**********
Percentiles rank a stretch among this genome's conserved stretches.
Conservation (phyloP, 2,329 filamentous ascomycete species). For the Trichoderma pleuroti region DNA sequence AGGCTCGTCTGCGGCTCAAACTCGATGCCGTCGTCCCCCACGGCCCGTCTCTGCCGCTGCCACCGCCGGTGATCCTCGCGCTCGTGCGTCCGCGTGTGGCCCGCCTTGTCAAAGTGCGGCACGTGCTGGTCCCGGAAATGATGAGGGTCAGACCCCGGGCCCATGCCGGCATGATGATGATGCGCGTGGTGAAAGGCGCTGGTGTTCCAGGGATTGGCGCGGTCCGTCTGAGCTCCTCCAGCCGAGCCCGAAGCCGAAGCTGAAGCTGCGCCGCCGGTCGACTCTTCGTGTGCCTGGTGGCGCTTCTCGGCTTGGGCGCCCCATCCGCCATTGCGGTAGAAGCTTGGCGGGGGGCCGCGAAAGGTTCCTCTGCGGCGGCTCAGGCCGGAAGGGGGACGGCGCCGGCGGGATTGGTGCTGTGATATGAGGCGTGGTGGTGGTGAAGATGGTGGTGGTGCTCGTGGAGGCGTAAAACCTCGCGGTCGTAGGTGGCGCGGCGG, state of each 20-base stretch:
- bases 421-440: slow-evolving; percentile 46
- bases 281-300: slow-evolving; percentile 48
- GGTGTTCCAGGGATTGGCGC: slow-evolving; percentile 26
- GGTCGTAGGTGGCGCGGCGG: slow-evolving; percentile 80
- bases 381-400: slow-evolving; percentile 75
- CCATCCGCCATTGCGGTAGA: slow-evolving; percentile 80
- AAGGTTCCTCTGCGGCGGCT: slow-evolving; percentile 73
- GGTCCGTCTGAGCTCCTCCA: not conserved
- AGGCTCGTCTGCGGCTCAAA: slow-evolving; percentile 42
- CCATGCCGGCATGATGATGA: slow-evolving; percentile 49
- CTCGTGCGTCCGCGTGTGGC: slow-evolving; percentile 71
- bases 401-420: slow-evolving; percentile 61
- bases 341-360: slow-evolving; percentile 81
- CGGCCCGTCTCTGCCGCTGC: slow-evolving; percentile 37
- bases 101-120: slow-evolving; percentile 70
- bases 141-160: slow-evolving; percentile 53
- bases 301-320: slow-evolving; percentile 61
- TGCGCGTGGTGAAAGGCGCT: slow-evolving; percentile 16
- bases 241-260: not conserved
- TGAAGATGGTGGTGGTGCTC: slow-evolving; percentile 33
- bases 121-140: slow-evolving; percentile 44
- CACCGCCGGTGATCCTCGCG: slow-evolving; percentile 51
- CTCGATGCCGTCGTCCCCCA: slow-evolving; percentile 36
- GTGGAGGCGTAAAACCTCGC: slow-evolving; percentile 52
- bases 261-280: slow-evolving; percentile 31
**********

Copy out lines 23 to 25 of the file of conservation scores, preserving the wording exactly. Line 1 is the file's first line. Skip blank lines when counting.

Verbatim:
- bases 121-140: slow-evolving; percentile 44
- CACCGCCGGTGATCCTCGCG: slow-evolving; percentile 51
- CTCGATGCCGTCGTCCCCCA: slow-evolving; percentile 36